One of the first things the wife of an American president learns is that the White House dinner is an integral part of her diplomatic responsibility. State dinners are an important part of diplomacy, and can strengthen relations between America and other nations. During their eight years in Washington, President and Mrs. Reagan hosted almost eighty White House dinners, as well as hundreds of other special events, both large and small.
Each state dinner required months of planning, and in President Reagan’s first term alone, Mrs. Reagan spent over 450 hours preparing for these events. In addition to choosing and testing the menu items, Mrs. Reagan also oversaw the choice of music and entertainment. The guest list and seating arrangements were also closely supervised by Mrs. Reagan, as were the table settings and floral arrangements.
On February 26, 1981, after only a month in office, President and Mrs. Reagan held their first state dinner in honor of the United Kingdom’s Prime Minister, Margaret Thatcher, accompanied by her husband, Denis Thatcher. Several weeks later, President and Mrs. Reagan hosted Japan’s Prime Minister Zenko Suzuki, and his wife. They went on to welcome kings and queens, presidents and prime ministers, premiers and chancellors.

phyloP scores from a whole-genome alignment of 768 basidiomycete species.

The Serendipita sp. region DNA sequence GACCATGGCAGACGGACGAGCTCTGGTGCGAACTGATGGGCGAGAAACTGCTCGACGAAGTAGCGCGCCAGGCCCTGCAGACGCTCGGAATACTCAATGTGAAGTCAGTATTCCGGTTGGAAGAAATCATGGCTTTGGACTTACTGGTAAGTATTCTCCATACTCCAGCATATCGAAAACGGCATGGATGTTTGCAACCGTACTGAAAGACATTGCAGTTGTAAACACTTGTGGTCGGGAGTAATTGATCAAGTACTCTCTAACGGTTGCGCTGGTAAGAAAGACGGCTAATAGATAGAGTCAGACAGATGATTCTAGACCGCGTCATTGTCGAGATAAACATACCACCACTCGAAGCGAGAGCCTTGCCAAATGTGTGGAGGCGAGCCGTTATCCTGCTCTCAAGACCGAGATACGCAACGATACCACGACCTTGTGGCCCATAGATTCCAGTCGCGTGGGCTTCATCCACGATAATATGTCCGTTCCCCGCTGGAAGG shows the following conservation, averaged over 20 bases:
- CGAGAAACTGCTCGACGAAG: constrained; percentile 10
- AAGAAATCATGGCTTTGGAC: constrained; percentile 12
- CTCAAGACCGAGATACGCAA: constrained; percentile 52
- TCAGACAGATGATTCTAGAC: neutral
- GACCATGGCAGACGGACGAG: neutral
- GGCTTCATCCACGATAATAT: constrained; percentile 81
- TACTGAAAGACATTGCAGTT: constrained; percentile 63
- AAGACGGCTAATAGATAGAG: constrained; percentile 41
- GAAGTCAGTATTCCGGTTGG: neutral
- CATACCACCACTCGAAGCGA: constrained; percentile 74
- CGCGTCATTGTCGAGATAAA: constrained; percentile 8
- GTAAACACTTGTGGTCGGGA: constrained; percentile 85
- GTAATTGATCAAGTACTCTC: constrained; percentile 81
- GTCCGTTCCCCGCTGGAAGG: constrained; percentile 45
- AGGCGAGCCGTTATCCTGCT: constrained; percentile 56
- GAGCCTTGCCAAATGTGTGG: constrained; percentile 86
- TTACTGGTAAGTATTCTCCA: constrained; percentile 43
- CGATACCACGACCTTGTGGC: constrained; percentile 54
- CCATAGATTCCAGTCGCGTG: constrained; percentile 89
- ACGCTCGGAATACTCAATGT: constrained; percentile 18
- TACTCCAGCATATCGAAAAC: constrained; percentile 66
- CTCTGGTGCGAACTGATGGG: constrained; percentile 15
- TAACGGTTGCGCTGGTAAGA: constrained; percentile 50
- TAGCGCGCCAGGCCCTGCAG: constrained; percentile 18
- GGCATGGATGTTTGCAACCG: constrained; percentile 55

Perhaps the most momentous of these dinners was held on December 8, 1987 in honor of General Secretary of the Central Committee of the Communist Party of the Soviet Union Mikhail Gorbachev and his wife, Raisa. Secretary Gorbachev was in Washington for the summit meeting that would ultimately result in the signing of the INF Treaty, and this was the first visit by a Soviet leader to Washington since Nikita Khrushchev in 1959. It was the most significant and highly anticipated of the many state dinners Mrs. Reagan had arranged, and required careful planning. Mrs. Reagan asked renowned pianist Van Cliburn to perform. In 1958, Cliburn had won the Tchaikovsky Competition in Moscow, the first American to have done so. His performance of a Rachmaninoff piece and a rendition of “Moscow Nights” was received with great enthusiasm from the Soviet delegation, especially Secretary Gorbachev. Mrs. Reagan would later say that the dinner was one of the great evenings of her husband’s presidency.